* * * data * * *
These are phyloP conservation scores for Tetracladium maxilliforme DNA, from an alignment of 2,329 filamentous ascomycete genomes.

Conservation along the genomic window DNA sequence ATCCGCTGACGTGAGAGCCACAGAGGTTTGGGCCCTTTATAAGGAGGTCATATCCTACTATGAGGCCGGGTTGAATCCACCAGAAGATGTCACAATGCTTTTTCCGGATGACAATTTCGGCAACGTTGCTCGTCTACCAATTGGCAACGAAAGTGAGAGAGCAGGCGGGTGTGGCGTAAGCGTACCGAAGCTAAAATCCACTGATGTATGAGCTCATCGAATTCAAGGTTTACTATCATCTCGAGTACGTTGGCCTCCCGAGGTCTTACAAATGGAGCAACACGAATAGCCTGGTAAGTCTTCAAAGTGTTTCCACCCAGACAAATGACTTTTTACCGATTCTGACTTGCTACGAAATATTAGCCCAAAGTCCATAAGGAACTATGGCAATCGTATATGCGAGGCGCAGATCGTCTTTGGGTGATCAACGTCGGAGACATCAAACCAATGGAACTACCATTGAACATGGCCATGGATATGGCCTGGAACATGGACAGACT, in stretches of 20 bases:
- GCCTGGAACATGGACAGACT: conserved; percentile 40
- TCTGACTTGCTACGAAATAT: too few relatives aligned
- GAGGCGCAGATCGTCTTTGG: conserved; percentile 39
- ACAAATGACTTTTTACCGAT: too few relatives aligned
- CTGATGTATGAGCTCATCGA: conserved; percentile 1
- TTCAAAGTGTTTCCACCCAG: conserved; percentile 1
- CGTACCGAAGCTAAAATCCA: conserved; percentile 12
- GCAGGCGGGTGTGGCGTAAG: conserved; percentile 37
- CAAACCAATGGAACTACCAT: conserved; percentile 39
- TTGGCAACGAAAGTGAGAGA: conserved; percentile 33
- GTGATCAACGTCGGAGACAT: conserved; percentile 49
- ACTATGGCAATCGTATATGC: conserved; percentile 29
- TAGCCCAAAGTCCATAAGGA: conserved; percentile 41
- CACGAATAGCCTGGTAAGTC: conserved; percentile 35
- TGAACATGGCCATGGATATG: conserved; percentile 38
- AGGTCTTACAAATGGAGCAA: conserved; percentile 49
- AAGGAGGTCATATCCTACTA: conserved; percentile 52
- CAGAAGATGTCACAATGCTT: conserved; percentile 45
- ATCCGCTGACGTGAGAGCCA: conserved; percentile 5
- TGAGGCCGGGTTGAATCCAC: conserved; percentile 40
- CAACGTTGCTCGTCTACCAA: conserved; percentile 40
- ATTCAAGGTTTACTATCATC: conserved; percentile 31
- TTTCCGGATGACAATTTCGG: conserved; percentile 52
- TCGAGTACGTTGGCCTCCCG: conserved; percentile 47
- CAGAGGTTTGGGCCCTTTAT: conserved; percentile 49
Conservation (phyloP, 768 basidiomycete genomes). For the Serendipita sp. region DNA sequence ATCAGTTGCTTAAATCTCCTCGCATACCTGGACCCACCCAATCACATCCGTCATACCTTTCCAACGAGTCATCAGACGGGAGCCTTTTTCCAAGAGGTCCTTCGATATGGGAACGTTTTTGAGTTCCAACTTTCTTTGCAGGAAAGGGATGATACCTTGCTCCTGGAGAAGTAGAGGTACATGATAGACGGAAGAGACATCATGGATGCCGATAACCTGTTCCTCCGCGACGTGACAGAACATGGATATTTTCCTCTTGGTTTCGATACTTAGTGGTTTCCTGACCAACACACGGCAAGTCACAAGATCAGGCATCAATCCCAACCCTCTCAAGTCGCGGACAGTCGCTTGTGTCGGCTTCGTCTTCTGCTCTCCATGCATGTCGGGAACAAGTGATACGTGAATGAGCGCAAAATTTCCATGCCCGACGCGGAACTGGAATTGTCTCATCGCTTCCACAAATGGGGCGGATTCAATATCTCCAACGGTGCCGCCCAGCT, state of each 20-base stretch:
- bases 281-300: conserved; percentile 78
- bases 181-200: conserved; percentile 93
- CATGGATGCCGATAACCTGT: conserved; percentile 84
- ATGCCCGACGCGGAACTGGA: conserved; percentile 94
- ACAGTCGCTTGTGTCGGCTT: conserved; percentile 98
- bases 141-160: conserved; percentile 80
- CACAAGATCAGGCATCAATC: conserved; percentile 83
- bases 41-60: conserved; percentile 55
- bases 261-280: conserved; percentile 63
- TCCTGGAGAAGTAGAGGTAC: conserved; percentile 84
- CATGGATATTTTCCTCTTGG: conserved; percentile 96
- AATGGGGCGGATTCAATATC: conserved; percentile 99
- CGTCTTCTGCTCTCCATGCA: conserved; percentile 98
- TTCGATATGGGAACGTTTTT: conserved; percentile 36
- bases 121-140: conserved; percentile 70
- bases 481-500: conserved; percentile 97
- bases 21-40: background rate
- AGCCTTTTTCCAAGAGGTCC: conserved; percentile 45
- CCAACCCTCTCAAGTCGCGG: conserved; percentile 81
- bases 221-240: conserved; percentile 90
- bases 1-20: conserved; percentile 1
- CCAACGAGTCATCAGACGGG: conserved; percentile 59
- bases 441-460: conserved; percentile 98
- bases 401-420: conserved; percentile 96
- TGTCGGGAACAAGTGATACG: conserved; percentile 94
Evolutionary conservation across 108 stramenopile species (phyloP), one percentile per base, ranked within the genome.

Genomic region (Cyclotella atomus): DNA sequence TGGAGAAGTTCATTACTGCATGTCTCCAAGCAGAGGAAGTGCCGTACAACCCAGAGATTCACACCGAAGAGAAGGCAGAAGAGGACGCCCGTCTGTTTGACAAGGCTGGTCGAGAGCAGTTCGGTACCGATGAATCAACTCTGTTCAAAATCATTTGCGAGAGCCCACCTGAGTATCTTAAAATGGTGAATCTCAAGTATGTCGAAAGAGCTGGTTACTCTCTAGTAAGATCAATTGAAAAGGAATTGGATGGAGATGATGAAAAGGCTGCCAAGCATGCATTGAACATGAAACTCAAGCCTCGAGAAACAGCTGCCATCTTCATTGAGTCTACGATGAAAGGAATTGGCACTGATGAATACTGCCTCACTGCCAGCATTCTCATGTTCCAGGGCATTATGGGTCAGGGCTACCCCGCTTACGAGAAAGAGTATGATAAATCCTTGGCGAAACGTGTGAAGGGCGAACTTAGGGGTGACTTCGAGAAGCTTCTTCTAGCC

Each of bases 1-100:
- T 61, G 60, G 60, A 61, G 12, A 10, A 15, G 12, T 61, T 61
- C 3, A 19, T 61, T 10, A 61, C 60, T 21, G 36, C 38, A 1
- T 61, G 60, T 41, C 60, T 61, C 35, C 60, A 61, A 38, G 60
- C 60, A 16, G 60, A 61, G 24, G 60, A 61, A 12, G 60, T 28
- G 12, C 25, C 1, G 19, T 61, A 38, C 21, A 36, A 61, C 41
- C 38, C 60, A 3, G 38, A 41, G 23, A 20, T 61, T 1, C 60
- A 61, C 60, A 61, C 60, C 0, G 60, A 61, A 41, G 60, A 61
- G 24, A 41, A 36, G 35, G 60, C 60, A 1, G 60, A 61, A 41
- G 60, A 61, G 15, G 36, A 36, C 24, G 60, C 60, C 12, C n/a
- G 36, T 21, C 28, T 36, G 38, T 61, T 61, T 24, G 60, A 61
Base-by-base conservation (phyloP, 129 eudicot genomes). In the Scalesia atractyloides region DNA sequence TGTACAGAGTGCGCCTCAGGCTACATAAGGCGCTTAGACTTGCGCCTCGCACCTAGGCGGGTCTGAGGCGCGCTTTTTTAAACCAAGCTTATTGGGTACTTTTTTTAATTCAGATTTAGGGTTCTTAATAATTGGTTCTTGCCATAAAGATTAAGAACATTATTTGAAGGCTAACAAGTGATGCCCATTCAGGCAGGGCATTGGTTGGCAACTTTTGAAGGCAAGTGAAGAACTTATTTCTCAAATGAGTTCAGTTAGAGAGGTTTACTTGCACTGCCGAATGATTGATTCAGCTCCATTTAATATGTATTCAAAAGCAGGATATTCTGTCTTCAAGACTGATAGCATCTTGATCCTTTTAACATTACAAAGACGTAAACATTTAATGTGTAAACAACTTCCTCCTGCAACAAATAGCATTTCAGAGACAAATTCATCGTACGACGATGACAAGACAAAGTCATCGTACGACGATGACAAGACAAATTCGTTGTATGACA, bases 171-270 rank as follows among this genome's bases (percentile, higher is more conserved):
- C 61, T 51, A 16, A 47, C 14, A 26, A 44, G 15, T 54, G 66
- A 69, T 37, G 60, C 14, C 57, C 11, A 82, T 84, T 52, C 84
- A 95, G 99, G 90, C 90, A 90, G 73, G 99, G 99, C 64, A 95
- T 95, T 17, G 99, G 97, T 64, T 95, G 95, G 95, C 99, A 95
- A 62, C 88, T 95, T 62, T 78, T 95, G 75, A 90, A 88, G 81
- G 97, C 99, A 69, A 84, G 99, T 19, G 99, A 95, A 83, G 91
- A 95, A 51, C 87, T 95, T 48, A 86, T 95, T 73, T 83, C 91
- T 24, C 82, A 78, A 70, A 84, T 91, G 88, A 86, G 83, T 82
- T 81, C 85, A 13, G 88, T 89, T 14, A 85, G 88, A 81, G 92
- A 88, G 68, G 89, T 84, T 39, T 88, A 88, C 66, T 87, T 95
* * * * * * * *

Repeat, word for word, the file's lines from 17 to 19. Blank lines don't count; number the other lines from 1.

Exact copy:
- TGAACATGGCCATGGATATG: conserved; percentile 38
- AGGTCTTACAAATGGAGCAA: conserved; percentile 49
- AAGGAGGTCATATCCTACTA: conserved; percentile 52